The Edmonton Oilers swung a deal last night to acquire goaltender Al Montoya from the Canadiens for a fourth rounder in this year’s upcoming draft. Immediately this should push Laurent Brossoit back to the AHL after he had an extended role filling in for Cam Talbot. The conditional fourth becomes a fifth rounder if Al Montoya plays less than seven games between now and the end of the season. Like the Oilers in the West, The Canadiens aren’t having a very good season over in the East. Rumours about Max Pacioretty have surfaced, so dealing their backup netminder isn’t some wacky idea from Mars. Montoya has a lifetime .908 SV% in 159 NHL games, which isn’t terrible. He comes with a cap hit of just a touch over 1MM (1.0625), and that’s not bad at all. He’s signed through 2018-19 with that number, so unless the Oilers have Jonas Gustavsson version 2.0 walking through the door, it’s a good bet that you’ll see him on this roster next year as well. That’s another box that can be checked off, as there was some questions about Brossoit should Talbot miss any extended time. Brossoit has played 13 games so far this season, far more than anyone would have expected based on last year’s totals. One big concern I have is that Montoya is coming off a concussion. He hasn’t seen game action in over two months. The good news? Montoya’s healthy chomping at the bit to get back on the ice. Prior to the deal, he was practicing again with the Canadiens, which suggests that game action isn’t too far down the line. A healthy Al Montoya is a good enough insurance policy should Talbot need a night off or more. This is a good deal for the Oilers, even if it’s a few months too late.
The New York Rangers are battling for playoff positioning in the Metropolitan Division and have their sights set on post-season play this spring. And while the team is likely to add to its roster by the Feb. 26 trade deadline, they are also focused on next season and beyond – as it pertains to veteran left wing Rick Nash, anyway. The Rangers would like to sign Nash to a contract extension. Nash, 33, is in the final year of his eight-year, $62.4 million contract. While his annual salary cap hit is $7.8 million, he’s earning $8.2 million in actual salary this season. Nash wants to stay in New York, and the feeling certainly appears to be mutual, though contract talks have not begun. He will undoubtedly see his salary reduce on his next year, be it with the Rangers or another club in July, when he can hit the open market as an unrestricted free agent if unsigned. He’s on pace for 34 points this season, as of now, which would give him three-straight 30-point seasons after registering 42 goals and 69 points with the Rangers in 2014-15.
Here are 3 burning questions entering the second half:
How high will the Golden Knights finish?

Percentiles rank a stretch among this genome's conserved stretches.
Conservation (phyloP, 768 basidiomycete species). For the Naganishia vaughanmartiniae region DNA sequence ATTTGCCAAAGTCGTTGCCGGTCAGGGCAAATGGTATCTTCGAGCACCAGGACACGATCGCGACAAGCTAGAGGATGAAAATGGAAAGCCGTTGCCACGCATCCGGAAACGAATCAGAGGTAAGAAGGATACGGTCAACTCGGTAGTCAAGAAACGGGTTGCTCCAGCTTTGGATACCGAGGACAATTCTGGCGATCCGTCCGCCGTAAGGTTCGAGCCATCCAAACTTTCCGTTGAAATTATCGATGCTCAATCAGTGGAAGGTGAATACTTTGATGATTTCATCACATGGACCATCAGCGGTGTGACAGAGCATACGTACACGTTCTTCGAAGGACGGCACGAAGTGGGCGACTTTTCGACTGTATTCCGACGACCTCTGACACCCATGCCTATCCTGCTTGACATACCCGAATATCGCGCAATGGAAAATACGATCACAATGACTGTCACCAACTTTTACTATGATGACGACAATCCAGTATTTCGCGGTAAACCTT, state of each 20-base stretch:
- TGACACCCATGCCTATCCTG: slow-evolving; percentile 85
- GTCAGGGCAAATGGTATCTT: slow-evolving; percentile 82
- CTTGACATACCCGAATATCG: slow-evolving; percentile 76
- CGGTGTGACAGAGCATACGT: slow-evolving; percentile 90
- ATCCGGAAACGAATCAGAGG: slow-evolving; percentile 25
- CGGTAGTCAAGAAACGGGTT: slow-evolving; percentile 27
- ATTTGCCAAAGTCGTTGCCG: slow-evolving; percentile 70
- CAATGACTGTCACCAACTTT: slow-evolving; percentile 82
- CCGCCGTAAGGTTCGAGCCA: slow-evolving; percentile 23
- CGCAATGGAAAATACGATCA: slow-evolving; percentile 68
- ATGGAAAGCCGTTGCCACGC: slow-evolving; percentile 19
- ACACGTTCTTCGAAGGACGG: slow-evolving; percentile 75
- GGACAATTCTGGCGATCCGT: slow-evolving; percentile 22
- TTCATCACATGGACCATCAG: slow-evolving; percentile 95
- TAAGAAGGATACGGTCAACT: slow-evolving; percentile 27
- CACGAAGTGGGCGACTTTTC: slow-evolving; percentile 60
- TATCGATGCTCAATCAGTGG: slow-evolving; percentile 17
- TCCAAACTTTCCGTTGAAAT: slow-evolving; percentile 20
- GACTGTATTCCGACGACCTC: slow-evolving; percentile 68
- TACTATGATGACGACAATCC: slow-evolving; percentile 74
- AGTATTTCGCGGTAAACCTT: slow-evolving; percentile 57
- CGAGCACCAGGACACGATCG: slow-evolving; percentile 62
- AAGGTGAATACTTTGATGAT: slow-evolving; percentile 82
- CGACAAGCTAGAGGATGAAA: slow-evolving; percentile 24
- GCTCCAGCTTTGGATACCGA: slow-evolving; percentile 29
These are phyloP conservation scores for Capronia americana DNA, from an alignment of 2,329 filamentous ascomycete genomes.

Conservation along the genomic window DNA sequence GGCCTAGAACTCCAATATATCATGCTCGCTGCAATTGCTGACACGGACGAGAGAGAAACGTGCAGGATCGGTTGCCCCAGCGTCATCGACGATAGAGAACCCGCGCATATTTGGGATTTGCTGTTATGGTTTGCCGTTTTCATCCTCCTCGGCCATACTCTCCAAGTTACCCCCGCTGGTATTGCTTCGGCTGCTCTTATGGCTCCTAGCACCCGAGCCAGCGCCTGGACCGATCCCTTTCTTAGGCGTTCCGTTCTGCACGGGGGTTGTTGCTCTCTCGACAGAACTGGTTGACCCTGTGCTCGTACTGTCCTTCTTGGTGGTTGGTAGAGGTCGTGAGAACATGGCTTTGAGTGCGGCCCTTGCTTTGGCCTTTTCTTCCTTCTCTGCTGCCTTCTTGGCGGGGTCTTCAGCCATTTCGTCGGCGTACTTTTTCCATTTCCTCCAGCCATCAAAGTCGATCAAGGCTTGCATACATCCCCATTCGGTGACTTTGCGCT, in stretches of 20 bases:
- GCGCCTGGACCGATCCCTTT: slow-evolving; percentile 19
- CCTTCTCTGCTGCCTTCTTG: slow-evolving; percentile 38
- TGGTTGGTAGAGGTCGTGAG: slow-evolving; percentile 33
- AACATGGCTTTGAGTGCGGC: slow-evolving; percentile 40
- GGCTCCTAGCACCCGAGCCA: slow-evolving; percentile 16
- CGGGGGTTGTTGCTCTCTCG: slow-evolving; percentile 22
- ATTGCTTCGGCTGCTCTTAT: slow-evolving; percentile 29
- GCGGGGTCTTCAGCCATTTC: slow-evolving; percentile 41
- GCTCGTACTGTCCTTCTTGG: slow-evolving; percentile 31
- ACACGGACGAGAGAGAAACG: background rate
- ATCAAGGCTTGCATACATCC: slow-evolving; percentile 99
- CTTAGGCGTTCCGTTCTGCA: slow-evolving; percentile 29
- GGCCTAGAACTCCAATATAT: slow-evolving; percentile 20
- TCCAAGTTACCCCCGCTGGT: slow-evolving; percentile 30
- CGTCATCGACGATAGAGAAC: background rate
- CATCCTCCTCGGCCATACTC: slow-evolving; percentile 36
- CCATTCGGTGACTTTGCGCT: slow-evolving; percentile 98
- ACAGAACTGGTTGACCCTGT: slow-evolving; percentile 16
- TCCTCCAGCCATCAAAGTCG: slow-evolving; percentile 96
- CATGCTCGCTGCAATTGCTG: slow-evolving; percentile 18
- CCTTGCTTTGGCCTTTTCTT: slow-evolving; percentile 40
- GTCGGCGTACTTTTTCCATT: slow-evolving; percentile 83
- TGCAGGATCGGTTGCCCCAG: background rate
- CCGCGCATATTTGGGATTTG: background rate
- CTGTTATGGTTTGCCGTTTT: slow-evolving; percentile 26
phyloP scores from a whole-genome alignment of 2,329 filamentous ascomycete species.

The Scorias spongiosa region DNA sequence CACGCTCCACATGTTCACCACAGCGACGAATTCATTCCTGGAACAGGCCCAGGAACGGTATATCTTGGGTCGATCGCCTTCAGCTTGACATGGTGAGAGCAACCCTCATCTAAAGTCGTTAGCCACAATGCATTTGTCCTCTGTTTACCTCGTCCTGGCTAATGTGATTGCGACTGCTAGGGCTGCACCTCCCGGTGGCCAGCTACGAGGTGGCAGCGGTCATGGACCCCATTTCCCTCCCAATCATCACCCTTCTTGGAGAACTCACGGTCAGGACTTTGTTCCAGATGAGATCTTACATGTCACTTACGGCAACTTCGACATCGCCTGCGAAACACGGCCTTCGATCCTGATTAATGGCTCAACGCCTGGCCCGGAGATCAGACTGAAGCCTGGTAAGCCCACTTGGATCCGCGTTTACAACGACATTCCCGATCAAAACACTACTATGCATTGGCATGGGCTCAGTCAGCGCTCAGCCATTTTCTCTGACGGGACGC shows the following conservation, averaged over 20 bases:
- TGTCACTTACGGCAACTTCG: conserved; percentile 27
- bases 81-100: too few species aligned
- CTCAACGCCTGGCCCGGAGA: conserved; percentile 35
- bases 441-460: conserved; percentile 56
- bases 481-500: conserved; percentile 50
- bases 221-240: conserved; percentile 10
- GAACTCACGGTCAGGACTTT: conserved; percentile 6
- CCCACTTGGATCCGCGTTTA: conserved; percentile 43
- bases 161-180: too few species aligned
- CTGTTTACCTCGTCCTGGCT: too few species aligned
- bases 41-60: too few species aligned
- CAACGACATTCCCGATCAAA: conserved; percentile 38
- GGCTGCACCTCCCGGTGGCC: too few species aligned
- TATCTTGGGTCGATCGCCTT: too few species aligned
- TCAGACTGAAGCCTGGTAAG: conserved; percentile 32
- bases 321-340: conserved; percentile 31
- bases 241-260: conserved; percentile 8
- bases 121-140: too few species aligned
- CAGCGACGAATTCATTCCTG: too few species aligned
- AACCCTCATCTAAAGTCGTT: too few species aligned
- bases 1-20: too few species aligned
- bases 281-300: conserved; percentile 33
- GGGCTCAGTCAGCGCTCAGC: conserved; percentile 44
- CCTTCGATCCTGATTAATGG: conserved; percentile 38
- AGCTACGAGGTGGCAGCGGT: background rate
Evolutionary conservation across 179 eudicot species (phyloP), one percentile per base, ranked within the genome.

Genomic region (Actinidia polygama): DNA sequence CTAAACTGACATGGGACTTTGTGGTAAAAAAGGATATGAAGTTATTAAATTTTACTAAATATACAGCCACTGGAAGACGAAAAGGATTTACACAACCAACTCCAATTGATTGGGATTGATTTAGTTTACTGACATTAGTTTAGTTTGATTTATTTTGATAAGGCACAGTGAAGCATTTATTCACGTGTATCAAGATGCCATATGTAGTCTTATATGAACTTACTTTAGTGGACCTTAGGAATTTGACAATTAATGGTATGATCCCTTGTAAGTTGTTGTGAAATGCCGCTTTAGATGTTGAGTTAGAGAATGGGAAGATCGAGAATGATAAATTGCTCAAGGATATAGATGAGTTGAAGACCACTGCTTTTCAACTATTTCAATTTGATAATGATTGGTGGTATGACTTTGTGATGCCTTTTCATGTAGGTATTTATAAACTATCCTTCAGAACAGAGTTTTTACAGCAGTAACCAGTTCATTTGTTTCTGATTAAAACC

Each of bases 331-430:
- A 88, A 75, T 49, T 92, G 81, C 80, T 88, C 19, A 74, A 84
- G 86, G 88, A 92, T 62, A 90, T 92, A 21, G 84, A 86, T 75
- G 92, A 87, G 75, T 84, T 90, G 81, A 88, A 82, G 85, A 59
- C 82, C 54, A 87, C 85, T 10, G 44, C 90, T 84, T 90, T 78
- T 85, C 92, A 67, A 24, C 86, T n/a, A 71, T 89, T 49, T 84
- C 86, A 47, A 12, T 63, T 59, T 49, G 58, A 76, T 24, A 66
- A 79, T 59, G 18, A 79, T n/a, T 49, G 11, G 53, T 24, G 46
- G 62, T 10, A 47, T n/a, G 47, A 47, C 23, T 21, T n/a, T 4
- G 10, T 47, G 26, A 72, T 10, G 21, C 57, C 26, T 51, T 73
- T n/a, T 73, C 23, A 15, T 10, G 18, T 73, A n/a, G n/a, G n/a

The question has gone from how good they’ll be for an expansion team, to whether they can make the playoffs, to whether they can win the division or the conference or even the Presidents’ Trophy. Through 40 games, they’re 28-10-2 with 58 points. They have the second-best record in the League in terms of point percentage (.725) behind the Tampa Bay Lightning (.762). Could they come back to Earth? Sure. But haven’t yet, and why put limits on them at this point? They could secure home ice in the playoffs for a round or two or three or four. They have the best home record in the NHL (17-2-1) and Marc-Andre Fleury, the goaltender who carried the Pittsburgh Penguins through the first two rounds of the playoffs last season.
Who will make a splash before the trade deadline?
Keep an eye on the 2017 Stanley Cup finalists. Penguins GM Jim Rutherford has acquired defenseman Jamie Oleksiak and center Riley Sheahan already, and the two-time defending champs are a point out of the second wild card into the playoffs from the Eastern Conference. Nashville Predators GM David Poile is the boldest in the business and has made the biggest trade of the season, acquiring center Kyle Turris from the Ottawa Senators on Nov. 5. Afterward, Poile said, “If I needed to make another trade, we still have our first-round pick.” The Predators made the Stanley Cup Final for the first time last season, and remain in win-now mode.
Will the Penguins make the playoffs?
It’s certainly possible they will miss. The Los Angeles Kings missed in 2014-15 after winning the Cup twice in three years (and are fifth in the NHL standings with the same core now). The Penguins have played a lot of hockey over the past two years and look lethargic sometimes, like they did in their 4-0 loss against the Carolina Hurricanes on Thursday. But then, just like that, they can look like themselves again, like they did in their 4-0 win at the New York Islanders on Friday. Center Sidney Crosby had four points (one goal, three assists) against the Islanders. Forward Daniel Sprong had two goals. Can Crosby rediscover his form? Can Sprong make an impact as a midseason call-up the way forwards Jake Guentzel, Bryan Rust and Conor Sheary did the past two seasons? Could the Penguins end up as a wild card and first-round nightmare for a team like, say, the Capitals?